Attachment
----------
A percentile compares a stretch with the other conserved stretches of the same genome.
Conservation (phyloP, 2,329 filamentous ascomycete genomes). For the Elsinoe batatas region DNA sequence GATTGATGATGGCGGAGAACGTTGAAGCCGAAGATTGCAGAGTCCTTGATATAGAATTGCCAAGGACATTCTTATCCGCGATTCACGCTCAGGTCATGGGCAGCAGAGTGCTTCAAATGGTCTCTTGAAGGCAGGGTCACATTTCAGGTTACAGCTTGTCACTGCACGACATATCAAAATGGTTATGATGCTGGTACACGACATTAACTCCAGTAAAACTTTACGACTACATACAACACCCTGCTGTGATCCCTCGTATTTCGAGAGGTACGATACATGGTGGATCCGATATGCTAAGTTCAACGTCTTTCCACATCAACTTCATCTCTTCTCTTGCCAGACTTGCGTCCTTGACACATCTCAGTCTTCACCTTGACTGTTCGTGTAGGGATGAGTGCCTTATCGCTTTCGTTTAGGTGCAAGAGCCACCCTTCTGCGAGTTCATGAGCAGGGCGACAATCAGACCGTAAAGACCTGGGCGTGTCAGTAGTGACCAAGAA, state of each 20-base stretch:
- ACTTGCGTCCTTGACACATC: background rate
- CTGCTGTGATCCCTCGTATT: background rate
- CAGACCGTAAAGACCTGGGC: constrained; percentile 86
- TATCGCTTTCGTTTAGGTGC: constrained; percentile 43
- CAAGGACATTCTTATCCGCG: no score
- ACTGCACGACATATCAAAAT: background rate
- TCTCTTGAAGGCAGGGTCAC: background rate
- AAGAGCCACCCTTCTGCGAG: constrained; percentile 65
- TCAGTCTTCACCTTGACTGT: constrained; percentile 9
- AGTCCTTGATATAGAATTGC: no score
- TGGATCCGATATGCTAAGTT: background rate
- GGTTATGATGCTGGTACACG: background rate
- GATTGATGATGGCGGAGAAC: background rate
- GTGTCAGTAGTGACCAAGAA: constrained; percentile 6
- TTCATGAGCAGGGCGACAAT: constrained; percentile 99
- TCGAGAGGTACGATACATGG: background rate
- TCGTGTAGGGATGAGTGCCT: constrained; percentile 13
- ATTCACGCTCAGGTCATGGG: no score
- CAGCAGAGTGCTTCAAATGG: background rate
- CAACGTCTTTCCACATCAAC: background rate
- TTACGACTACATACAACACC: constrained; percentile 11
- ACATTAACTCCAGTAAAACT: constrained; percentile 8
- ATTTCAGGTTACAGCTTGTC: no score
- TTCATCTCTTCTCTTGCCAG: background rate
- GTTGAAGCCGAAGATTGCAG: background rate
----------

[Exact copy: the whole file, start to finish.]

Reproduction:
A percentile compares a stretch with the other conserved stretches of the same genome.
Conservation (phyloP, 2,329 filamentous ascomycete genomes). For the Elsinoe batatas region DNA sequence GATTGATGATGGCGGAGAACGTTGAAGCCGAAGATTGCAGAGTCCTTGATATAGAATTGCCAAGGACATTCTTATCCGCGATTCACGCTCAGGTCATGGGCAGCAGAGTGCTTCAAATGGTCTCTTGAAGGCAGGGTCACATTTCAGGTTACAGCTTGTCACTGCACGACATATCAAAATGGTTATGATGCTGGTACACGACATTAACTCCAGTAAAACTTTACGACTACATACAACACCCTGCTGTGATCCCTCGTATTTCGAGAGGTACGATACATGGTGGATCCGATATGCTAAGTTCAACGTCTTTCCACATCAACTTCATCTCTTCTCTTGCCAGACTTGCGTCCTTGACACATCTCAGTCTTCACCTTGACTGTTCGTGTAGGGATGAGTGCCTTATCGCTTTCGTTTAGGTGCAAGAGCCACCCTTCTGCGAGTTCATGAGCAGGGCGACAATCAGACCGTAAAGACCTGGGCGTGTCAGTAGTGACCAAGAA, state of each 20-base stretch:
- ACTTGCGTCCTTGACACATC: background rate
- CTGCTGTGATCCCTCGTATT: background rate
- CAGACCGTAAAGACCTGGGC: constrained; percentile 86
- TATCGCTTTCGTTTAGGTGC: constrained; percentile 43
- CAAGGACATTCTTATCCGCG: no score
- ACTGCACGACATATCAAAAT: background rate
- TCTCTTGAAGGCAGGGTCAC: background rate
- AAGAGCCACCCTTCTGCGAG: constrained; percentile 65
- TCAGTCTTCACCTTGACTGT: constrained; percentile 9
- AGTCCTTGATATAGAATTGC: no score
- TGGATCCGATATGCTAAGTT: background rate
- GGTTATGATGCTGGTACACG: background rate
- GATTGATGATGGCGGAGAAC: background rate
- GTGTCAGTAGTGACCAAGAA: constrained; percentile 6
- TTCATGAGCAGGGCGACAAT: constrained; percentile 99
- TCGAGAGGTACGATACATGG: background rate
- TCGTGTAGGGATGAGTGCCT: constrained; percentile 13
- ATTCACGCTCAGGTCATGGG: no score
- CAGCAGAGTGCTTCAAATGG: background rate
- CAACGTCTTTCCACATCAAC: background rate
- TTACGACTACATACAACACC: constrained; percentile 11
- ACATTAACTCCAGTAAAACT: constrained; percentile 8
- ATTTCAGGTTACAGCTTGTC: no score
- TTCATCTCTTCTCTTGCCAG: background rate
- GTTGAAGCCGAAGATTGCAG: background rate